Dormer Sheep

What is the history of Dormer Sheep?

The Dormer breed derives from a cross between Dorset Horn rams and German Merino ewes. It was a direct consequence of a series of extensive slaughter lamb experiments carried out at the Elsenburg Research Station of the Department of Agriculture since 1927 over a period of more than 10 years.

The main purpose with the development of the Dormer was to breed a mutton breed which could adapt to conditions in the winter rainfall area of South Africa (cold and wet) and from which suitable rams could be produced for cross breeding purposes. The aim was a slaughter lamb breed, which could produce meat rapidly and economically.

Rams of a large variety have been used in the Elsenburg experiments. Amongst these were the Dorset Horn, Border Leicester, Ryeland, Romney Marsh, South Down, Suffolk Down, Texel, Corriedale, German Merino and the Blackhead Persian.

Merino ewes were initially used as dams. In an effort to breed a bigger ewe with a better mutton conformation (than the Merino) without changing the Merino's wool characteristics, the German Merino ram was used on Merino ewes. Lambs from these crossbred ewes, mated with Dorset Horn rams, showed a greater average daily gain than any of the other cross bred lambs. This finding was contributory to the fact that pure South African. Mutton Merino ewes were subsequently used in the cross breeding programme.

In 1936, following experiments performed out over eight years, the conclusion was reached that the Dorset Horn ram had given the most outstanding performance as regards mass gain and carcass quality of lambs begotten from crosses with Merino ewes.

A finding in favour of the Dorset Horn and the SA Mutton Merino was that, of the imported breeds, they were the only two to produce a satisfactory lambing percentage in autumn. This trait is of the utmost importance in the Western Cape where primarily winter pastures are utilised for the production of lambs. An abnormally high mortality rate occurred under mature Dorset Horn sheep as a consequence of low resistance to infection with the lung parasite muellerius cappilaris. In contrast, the SA Mutton Merino, producing under the same conditions experienced no abnormal deaths. The deduction was made that either the SA Mutton Merino was not as vulnerable to infection or that it was highly resistant to infection with the lung parasite.

On the strength of favourable results achieved with the Elsenburg slaughter lamb experiments and the marketing of carcasses on the Smithfield market, it was decided to conduct similar experiments on a cooperative basis over the entire winter rainfall area. The purpose was to investigate the possibility of developing a profitable slaughter lamb industry which would, to a large extent, be aimed at the overseas market. To give effect to this, the Council of Control over the Livestock and Meat Industries (currently the South African Meat Board) proceeded during the years 1936 and 1937 to import several hundreds of the British mutton breed rams from Australia and England. A number of the rams were put out on loan for the cooperative slaughter lamb experiments. The rams were mainly crossed with Merino ewes.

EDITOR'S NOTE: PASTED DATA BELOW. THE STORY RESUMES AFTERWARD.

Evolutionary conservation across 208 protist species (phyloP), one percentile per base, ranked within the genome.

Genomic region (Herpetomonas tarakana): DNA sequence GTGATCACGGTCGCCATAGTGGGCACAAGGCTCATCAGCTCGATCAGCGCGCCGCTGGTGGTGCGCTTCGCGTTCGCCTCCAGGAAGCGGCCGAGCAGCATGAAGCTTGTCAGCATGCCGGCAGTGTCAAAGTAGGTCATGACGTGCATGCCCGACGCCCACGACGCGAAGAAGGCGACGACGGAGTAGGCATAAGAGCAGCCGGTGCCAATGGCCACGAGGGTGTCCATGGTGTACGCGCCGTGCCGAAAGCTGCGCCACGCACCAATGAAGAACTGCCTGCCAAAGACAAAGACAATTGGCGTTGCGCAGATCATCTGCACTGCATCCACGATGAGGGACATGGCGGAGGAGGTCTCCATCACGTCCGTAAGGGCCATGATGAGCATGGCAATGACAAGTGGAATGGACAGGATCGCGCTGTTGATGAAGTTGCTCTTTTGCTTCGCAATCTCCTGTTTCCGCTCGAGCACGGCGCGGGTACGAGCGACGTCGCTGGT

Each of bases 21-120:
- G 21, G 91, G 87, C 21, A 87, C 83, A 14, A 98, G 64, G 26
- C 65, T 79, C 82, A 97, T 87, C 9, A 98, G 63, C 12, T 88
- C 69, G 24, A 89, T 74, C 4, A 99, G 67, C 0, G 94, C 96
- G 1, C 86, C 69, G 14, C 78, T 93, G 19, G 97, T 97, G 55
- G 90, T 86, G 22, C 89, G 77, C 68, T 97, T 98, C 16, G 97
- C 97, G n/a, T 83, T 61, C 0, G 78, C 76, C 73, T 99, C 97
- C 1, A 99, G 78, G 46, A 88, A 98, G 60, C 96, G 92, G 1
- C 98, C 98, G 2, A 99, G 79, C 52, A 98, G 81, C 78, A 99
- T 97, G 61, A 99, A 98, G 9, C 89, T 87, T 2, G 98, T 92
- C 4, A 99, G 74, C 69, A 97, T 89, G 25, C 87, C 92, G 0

During the years 1937 and 1938 more than 6000 lamb carcasses were shipped to the Smithfield market as experimental consignments. From these large scale cooperative experiments it was confirmed that the Dorset Horn rams were the best producers of slaughter lambs.

A Dormer Breed Society was established in 1965 and the breed was recognised as a developing breed in 1970.

What are the characteristics of Dormer Sheep?

  • The Dormer is a smooth bodied, white wool, polled sheep with good muscling.
  • White wool free of kemp and coloured fibre makes cross breeding with other white wool breeds acceptable.
  • They have a soft white covering on both ears and face.
  • A clear trait of Dormer ewes is that they do not lose the wool on their bellies during lactation.
  • The Dormer is well known for its high fertility, excellent mothering abilities, long breeding season and easy lambing. As a result of abovementioned characteristics the Dormer is one of the most efficient mutton sheep breeds in South Africa.
  • Under extensive conditions multiple births, especially twins, often occur and depending on management and other conditions, a lambing percentage of 120 - 150 is the order of the day.  
  • Early maturity ensures a slaughter lamb ready for market at an early age which produces a quality carcass of 16 - 22 kg at 3 months.
  • Birth weight is average 4 kg.
  • Strong white wool, free of kemp and coloured fibres.
  • Fleece weight: 3.5 – 5 kg,
  • Fibre diameter: 27 micron.
  • Used as sire line for cross breeding. This breed is recommended by experts for cross breeding with the Merino for slaughter lamb production because it is a white wool breed, free from kemp and coloured fibre.
  • Early maturity is also sought after where cross breeding is done for slaughter lamb production with late maturing breeds such as the Merino.

What is the weight of mature Dormer Sheep?

Dormer ram is in the range of 110–130 kg and a mature Dormer ewe 70 –75 kg.

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